GREEN CITY Environmental groups have voiced cautious optimism about the California Air Resources Board's new draft plan for fulfilling the legislative mandate of reducing greenhouse gas emissions by 30 percent from 1990 levels by 2020 and 80 percent by 2050. It relies primarily on greater conservation and efficiency, and a push for new technology.
But skeptics await the forthcoming details behind the plan's vague outlines and openly worry that the complex "cap and trade" system for selling the right to pollute, an approach favored by industry executives, could be counterproductive. Many experts say we need a more radical reevaluation of the current system, such as that proposed by California's S. David Freeman in his book, Winning Our Energy Independence: An Energy Insider Shows How (Gibbs Smith, 2007).
Freeman has advised presidents and governors on energy policy, run the Tennessee Valley Authority and major municipal utility districts, and recently activated a fleet of all-electric vehicles as head of the commission overseeing the Port of Los Angeles.
His book lays out a plan to phase out Big Coal, Big Oil, and nuclear (which he dubs "the Three Poisons") over 30 years while meeting the needs of our high-energy society by implementing renewable technologies that already exist: sun, wind, and renewably generated hydrogen, supplemented by small hydroelectric, geothermal, and certain biofuels.
"[I]t is entirely practical and feasible to get all our energy from renewable resources and to do so with today's technology," Freeman writes, contradicting energy industry spin that beginning the switch would take decades. Footnoted calculations and renewable resource maps show that renewables will cost the public less, with supply "over twice as large as what we may need," if used efficiently.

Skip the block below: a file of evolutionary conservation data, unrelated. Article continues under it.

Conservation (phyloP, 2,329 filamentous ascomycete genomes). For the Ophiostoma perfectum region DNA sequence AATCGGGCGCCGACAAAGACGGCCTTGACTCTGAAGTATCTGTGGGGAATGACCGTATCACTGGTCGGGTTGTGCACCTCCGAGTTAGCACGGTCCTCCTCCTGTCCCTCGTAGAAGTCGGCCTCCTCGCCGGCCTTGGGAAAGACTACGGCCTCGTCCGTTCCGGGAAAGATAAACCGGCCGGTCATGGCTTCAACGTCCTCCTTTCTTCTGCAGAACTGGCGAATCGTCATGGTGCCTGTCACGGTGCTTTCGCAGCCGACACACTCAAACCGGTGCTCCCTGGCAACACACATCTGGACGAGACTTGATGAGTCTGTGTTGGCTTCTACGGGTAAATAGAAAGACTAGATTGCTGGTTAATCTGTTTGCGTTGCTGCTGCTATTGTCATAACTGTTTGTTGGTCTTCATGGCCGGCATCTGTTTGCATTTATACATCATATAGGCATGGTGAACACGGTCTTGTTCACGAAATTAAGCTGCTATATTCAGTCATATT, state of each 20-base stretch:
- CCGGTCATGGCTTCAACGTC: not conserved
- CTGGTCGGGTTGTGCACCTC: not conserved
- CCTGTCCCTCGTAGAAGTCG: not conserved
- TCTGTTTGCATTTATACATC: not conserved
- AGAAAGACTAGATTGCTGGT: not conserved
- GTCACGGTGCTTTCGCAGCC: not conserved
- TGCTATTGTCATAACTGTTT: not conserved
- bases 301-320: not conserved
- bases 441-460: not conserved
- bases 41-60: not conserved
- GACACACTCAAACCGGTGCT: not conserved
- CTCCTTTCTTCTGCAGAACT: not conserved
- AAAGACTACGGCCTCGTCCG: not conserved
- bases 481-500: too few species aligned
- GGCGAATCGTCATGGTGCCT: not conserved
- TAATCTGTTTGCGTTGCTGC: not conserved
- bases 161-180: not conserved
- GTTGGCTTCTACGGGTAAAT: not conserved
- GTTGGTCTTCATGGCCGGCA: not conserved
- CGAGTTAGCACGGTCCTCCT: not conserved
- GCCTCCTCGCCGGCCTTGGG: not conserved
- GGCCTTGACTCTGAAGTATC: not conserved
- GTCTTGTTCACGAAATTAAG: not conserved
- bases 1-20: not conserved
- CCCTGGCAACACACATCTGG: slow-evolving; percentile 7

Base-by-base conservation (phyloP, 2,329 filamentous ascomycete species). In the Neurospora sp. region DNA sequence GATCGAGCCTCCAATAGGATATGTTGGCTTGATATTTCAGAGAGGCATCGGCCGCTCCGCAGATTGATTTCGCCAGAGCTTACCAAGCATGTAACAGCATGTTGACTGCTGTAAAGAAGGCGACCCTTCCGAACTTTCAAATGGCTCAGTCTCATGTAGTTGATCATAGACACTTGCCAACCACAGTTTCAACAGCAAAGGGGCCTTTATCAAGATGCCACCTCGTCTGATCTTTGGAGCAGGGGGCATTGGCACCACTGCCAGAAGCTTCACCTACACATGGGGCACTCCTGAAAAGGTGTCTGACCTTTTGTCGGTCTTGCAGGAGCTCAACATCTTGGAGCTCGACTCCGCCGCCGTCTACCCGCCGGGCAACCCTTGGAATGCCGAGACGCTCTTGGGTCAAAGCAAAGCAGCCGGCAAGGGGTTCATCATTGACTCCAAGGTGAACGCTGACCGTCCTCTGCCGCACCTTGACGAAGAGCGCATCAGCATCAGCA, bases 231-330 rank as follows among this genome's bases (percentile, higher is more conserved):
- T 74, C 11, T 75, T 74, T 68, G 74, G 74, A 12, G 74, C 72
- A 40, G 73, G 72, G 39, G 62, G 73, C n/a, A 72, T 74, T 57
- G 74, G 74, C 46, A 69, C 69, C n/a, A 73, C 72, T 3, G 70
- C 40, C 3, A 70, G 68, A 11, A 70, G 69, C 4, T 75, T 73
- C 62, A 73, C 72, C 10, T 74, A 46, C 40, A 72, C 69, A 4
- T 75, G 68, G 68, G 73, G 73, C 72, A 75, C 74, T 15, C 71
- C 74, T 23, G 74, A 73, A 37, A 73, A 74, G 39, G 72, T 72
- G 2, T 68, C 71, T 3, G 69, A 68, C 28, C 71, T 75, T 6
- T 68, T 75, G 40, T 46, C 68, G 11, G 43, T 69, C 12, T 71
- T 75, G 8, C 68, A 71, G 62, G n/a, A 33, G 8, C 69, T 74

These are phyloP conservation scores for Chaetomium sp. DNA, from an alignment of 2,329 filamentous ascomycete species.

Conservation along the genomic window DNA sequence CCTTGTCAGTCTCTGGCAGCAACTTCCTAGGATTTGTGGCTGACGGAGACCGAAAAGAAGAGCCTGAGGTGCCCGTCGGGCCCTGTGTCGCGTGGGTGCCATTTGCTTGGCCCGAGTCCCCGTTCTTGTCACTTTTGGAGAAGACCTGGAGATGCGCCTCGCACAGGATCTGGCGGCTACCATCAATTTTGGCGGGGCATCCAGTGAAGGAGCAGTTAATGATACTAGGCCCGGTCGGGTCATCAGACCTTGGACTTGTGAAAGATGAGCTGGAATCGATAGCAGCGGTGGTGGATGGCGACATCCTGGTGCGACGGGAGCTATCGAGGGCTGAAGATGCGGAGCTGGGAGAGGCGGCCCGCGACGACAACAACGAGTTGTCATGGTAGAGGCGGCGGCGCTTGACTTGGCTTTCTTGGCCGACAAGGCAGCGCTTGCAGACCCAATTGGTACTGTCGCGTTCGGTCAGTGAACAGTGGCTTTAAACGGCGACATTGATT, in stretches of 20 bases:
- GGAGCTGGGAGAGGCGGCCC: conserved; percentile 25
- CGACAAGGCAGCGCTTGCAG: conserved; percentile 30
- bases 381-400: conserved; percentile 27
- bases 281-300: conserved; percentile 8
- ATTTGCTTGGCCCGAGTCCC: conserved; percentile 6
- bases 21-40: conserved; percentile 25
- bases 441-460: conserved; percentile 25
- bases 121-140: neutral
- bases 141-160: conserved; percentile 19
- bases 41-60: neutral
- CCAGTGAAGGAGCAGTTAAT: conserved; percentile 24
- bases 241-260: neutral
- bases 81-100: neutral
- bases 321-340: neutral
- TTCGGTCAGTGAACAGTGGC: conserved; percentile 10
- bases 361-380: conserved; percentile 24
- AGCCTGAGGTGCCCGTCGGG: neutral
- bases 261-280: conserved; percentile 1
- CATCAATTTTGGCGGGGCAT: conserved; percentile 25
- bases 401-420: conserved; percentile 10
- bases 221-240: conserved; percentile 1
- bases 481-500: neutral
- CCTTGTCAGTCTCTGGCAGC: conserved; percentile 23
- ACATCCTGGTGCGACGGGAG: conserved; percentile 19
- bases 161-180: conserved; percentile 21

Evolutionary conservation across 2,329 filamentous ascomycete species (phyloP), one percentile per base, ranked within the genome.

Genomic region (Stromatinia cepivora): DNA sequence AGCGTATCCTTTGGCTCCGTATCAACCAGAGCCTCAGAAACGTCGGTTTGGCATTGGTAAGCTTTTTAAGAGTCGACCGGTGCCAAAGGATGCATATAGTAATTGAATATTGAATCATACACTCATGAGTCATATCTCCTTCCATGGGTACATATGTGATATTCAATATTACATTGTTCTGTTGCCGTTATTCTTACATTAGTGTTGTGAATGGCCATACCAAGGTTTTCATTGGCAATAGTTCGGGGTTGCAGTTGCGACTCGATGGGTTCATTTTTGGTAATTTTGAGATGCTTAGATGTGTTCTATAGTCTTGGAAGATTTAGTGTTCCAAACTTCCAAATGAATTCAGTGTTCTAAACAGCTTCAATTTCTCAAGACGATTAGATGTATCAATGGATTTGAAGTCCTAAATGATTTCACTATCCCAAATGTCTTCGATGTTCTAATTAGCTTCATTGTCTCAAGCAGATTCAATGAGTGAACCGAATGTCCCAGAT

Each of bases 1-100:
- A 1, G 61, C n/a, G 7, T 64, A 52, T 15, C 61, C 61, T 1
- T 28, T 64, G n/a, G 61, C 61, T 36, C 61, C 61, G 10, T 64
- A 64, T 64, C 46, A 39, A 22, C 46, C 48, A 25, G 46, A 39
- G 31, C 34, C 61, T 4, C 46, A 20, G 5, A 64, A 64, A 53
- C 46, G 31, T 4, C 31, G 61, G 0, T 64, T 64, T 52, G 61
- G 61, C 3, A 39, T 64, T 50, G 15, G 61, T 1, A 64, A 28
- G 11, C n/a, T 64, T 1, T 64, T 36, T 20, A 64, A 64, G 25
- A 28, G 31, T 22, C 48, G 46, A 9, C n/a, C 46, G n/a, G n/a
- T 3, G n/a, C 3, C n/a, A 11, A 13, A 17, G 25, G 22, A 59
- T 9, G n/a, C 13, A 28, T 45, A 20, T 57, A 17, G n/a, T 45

The transition he proposes could eliminate many of the physical, economic, and political risks of our current unsustainable oil addiction, but only if environmentally concerned Americans which, he posits, are a majority close ranks and demand a national renewable energy policy that started immediately.
Freeman's plan also relies heavily on conservation: it recommends federal government-mandated efficiency programs for utilities, auto companies, manufacturers of energy-using equipment, and homebuilders to offset rising consumer demand. Increasing fuel mileage standards by 1 mpg per year for 24 years (to 48 mpg), for example, would push automakers to steadily improve their products.
His second step: retire aging, highly polluting coal and waste-generating nuclear plants, outlaw new ones, and phase in renewable power-generating alternatives using sun, wind, geothermal, biomass, and municipal waste (going from 9 percent renewable now to 60 percent in three decades, at five-year intervals). Forest, agricultural, and municipal waste are preferable to food-based ethanol.
Freeman encourages consumers to get vocal with manufacturers and demand flex-fuel and plug-in hybrid cars (with batteries you can recharge at home) and, ultimately, all-electric cars. Rechargeable types require less gasoline, freeing us from reliance on foreign oil, a militaristic foreign policy, and habitat destruction at home. An excess-profits tax can supply consumer and manufacturer incentives to speed production within a decade.
Because green cars mean more demand for electricity, Freeman looks beyond new thin-film solar rooftop panels, calling on the federal government to develop "Big Solar": desert installations capable of generating 500 MW of power (the largest US solar farm now generates 16). Such a facility could fuel the energy-intensive electrolysis process needed to free clean-burning hydrogen from water (to replace gasoline), which can then be piped and stored.
Sure, this kind of approach will be expensive.
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